It is only through the work of Christ that people and creation can be reconciled to God. There are a number of reasons for His solitary ability to accomplish this task. As 1:16 states, He is the One who created all things and holds all things together. As the only One with authority over the created order, God is the only One capable of redeeming us since we have fallen into sin. Though we might be puzzled by all of this power residing in this one Man, it is vital to remember that Jesus is not whom we often make Him out to be. Though He taught, He is more than a great teacher. Though He performed miracles, He was not just a magical figure. Though He lived perfectly, He was not just an ethics professor. Jesus the Messiah was the Creator God in flesh and was the only One capable of reconciling creation to Himself.
Also, Christ is stated to be the "firstborn over all creation" (1:15). The phrase means that Jesus, as Messiah, ranks as preeminent over all other people. By virtue of His divine nature, He is the greatest of all who have been born among humanity. Being in very nature God, Christ has the unique character to reconcile us to God. "Firstborn" is also associated with His resurrection in verse 18, describing Him as "the firstborn from the dead." He is supreme not only in His place among the living but also in His place among those who have died. Jesus is solitary in His ability to defeat death and thus bring peace to those who trust him.
Making Peace Through the Cross
The life of Jesus is without doubt the most important period of time in history. As He is central to the mission of God, His life is central to our existence. However, we can hone in even further to say that it is the death and resurrection of Christ that are the key events within the existence of our created order. Paul wrote in 1:20 that Jesus makes peace between Himself and people "through the blood of His cross."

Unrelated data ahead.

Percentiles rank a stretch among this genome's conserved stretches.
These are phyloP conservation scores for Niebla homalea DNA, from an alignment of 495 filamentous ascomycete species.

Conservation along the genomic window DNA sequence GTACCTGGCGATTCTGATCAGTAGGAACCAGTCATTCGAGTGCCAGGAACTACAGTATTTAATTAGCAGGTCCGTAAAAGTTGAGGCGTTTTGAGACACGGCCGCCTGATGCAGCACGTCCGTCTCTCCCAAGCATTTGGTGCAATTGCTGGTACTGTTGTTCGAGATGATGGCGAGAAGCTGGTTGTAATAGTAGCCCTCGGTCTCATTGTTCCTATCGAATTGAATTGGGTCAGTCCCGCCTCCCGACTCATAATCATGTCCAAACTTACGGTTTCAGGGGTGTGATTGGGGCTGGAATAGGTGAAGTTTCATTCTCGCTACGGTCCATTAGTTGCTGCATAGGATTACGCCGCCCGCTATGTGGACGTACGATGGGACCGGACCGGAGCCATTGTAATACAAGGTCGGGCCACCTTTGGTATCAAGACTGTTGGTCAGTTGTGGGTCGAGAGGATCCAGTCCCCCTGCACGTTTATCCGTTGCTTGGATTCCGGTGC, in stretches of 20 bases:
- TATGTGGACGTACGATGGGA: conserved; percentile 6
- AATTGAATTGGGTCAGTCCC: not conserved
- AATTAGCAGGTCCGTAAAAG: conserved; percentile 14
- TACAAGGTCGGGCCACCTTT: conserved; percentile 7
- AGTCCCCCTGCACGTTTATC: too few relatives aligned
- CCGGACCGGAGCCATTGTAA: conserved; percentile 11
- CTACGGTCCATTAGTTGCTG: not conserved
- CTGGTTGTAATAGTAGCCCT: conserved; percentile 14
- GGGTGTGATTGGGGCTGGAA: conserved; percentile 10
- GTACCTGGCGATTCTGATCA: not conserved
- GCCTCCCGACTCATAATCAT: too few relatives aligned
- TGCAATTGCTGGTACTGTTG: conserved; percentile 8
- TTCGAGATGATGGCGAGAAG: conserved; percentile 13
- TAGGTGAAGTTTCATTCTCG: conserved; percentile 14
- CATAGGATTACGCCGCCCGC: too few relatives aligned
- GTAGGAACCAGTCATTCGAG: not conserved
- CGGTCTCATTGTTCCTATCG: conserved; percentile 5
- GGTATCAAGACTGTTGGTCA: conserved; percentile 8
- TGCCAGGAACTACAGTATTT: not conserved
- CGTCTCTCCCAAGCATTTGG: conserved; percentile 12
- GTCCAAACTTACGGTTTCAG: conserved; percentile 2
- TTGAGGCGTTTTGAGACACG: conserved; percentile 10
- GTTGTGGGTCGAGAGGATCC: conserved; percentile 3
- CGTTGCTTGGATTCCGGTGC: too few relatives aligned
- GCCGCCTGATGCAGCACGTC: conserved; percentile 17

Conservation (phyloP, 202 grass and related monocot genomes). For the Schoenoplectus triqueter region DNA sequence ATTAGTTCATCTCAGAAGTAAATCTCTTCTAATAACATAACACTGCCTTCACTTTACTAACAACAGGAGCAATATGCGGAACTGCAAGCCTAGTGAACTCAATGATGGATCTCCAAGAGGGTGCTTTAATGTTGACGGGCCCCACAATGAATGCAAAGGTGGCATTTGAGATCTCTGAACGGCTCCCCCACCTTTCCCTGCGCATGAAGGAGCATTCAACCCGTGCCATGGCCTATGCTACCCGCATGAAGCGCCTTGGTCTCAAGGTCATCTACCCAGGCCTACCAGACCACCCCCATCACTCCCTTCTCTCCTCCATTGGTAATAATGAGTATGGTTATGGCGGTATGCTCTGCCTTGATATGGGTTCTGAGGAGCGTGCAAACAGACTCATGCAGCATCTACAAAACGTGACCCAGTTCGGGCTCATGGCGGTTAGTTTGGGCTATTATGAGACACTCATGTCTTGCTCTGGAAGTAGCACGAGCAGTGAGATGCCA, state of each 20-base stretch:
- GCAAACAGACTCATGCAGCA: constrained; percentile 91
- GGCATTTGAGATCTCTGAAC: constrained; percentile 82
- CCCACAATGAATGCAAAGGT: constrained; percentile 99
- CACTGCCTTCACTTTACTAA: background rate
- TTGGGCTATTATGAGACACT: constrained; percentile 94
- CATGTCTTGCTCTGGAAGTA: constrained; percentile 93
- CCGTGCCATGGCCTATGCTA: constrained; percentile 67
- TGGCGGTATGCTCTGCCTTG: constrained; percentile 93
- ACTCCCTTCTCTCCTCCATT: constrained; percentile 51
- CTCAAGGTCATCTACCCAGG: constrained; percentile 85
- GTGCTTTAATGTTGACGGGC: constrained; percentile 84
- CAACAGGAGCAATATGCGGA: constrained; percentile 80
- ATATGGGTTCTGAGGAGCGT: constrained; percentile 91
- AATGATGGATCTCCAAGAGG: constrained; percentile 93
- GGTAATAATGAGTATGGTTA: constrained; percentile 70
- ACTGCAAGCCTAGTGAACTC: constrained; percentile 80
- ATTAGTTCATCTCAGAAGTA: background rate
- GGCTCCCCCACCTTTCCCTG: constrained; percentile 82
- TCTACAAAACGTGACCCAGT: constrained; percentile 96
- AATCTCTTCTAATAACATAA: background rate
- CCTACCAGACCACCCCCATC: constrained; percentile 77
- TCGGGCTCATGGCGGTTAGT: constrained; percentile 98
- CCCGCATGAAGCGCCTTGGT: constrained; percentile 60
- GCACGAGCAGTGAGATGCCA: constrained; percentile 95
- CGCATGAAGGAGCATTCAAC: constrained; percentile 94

The crucifixion and resurrection event in the life of Jesus is central to the mission of God because it is through this unique work that God reconciles us to Himself. He is the only person born before, during, or after His time on earth that can accomplish the work done through the cross. Throughout the passage, it is important to note how the personal pronouns are used in reference to Jesus. From the act of creation to the work of making peace between God and man, it is only possible through Jesus because He is the Messiah, fully God and fully man.
Head of the Church
The passage points to one other central role held by Christ: "head of the body, the church" (v.18). As we begin to act upon the mission that has been entrusted to us, we do so with the understanding that it is an inherited mission. We are given the work of proclaiming reconciliation that was accomplished by someone else, namely Jesus. He has completed the work and we now bear witness to that work under His direction.
As members of the church, we should be encouraged that He has not left us to our own devices. Rather, Jesus remains engaged with the reconciling work still to take place between God and individuals who hear the gospel. He fits believers together as members of the church, indwelt by His Spirit, to proclaim His salvation and serve so that others might see a portrait of His grace in our lives. The mission is accomplished because Jesus is uniquely the Savior who has died in our place and empowers His church.